MANCHESTER, NH – Manchester School District leaders say new data shows improvement in math and reading but also that the city’s public schools still have a long way to go before reaching acceptable levels.
In a presentation for the Manchester Board of School Committee Monday on iReady Diagnostic Data (see below) provided by Manchester School District Assistant Superintendent Amy Allen and Manchester School District Title IX Coordinator Sherri Nichols, the vast majority of students across the district from Kindergarten to Grade 8 performed under grade level in mathematics and reading.
The aptitude levels were worse in mathematics than reading, something Allen said has been occurring across the country during the COVID-19 pandemic, with Nichols stating that an 8 percent drop has not been uncommon in other parts of the country.
Only 7 percent of students in first, second and third grade were at or above the current grade level they were heading into in September, or “green” category, when it came to aptitude in mathematics. In contrast, 23 percent, 42 percent and 47 percent of students in those respective grades were in the “red” category, indicating two grade levels below where they should be in mathematics. Over half of fifth, sixth, seventh and eighth graders tested in these red zones.
However, there was a 1 percent overall improvement from the 2019-2020 figures, which saw 45 percent of all students above the “red” category, with students in the “yellow” category, or one grade level below their current grade considered to have the skills to access grade-level learning since the testing occurred just before the beginning of instruction at that grade level.
In reading, no kindergarten students were recorded at the “red” level, but only 18 percent were in the “green” level, with “green” levels staying between ten percent and 27 percent depending on the grade, but “red” levels hovering near or above 50 percent from second grade to eighth grade.
Here, Allen and Nichols said that “non-red” levels are comparable compared to 2019-’20, but there were pockets of success in areas that have used the Amplify Reading and Ready Classroom Mathematics programs, although data for specific schools was not available on Monday night.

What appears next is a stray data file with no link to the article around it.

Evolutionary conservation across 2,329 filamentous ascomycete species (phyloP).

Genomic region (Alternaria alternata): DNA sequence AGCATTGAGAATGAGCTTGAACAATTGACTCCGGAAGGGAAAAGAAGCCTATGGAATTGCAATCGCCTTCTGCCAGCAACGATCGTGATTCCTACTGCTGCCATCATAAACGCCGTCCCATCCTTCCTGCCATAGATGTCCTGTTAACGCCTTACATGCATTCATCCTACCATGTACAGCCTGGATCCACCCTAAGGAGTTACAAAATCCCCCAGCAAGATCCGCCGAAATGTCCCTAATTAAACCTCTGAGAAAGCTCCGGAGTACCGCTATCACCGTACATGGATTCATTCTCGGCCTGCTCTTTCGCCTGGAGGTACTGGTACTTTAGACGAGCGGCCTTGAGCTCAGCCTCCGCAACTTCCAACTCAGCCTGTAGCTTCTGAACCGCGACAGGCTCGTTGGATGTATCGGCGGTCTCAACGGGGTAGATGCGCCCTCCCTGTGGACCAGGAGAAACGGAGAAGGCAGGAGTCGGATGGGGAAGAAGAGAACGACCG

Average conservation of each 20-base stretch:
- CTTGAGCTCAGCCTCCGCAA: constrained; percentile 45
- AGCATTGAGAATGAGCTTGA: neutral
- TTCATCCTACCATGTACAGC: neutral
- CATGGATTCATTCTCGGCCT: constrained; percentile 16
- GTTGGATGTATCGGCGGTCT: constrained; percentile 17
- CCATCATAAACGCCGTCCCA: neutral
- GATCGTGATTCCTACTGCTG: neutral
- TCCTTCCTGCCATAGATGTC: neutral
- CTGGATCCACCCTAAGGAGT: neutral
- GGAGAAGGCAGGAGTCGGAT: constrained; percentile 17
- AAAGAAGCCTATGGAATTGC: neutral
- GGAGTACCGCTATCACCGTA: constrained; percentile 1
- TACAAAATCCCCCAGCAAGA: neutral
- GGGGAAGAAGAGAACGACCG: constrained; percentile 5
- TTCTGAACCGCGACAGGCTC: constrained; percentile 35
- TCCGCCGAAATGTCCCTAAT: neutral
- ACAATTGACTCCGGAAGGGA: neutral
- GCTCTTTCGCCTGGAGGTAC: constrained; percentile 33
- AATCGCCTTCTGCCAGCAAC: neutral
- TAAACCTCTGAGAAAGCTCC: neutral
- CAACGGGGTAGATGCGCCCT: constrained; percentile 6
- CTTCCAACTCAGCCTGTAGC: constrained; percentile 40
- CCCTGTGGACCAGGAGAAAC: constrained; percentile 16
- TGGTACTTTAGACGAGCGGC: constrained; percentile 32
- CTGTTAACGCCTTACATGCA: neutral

In response to Ward 11 BOSC Member Dr. Nicole Leapley, Allen and Nichols stated that these figures, and indeed anything below 100 percent “green” is unacceptable. While they said that the predicted figures were not as bad as expected, Allen said that there is still a significant amount of work ahead to do for the district.
Allen and Nichols said that part of the issue came from students coming into the school district already below grade level in mathematics and reading and other students living in homes where English is not frequently spoken struggling in reading aptitude at school.
Area resident Patrice Bernard, who wished to participate in public comment but instead sent a letter to the BOSC out of an abundance of caution after experiencing illness, expressed concern. Specifically, in the letter she mentioned the policy of “social promotion,” or promoting a child to the next grade when they may not be ready for it to avoid emotional or psychological trauma to the child seeing their friends advance while they stay behind.
She said that social promotion was not as necessary for younger children and can have long-term ramifications.
“The current numbers, while terrible, are not surprising. If you remember the results we were given this past June, you would know that these were coming. We knew then that over 50 percent of the students now sitting in freshman math classes were functioning at a 5th grade math level. You cannot teach algebra 1 to students who do not understand fractions, decimals, and percents. But this district’s policy of Social Promotion is forcing our high school math teachers to do just that,” she said.
Proposed solutions to improving iReady scores by Allen and Nichols included additional coaching staff to assist teachers with students who are struggling with math and reading, also raising stipends for tutors from $25 to $40 per hour. Continued organization of dedicated time to math and reading instruction was also mentioned.
Specific targets for improvement are expected to be released in January. An additional assessment is also scheduled for January, with results presented in March and a third assessment scheduled in May with results presented in June.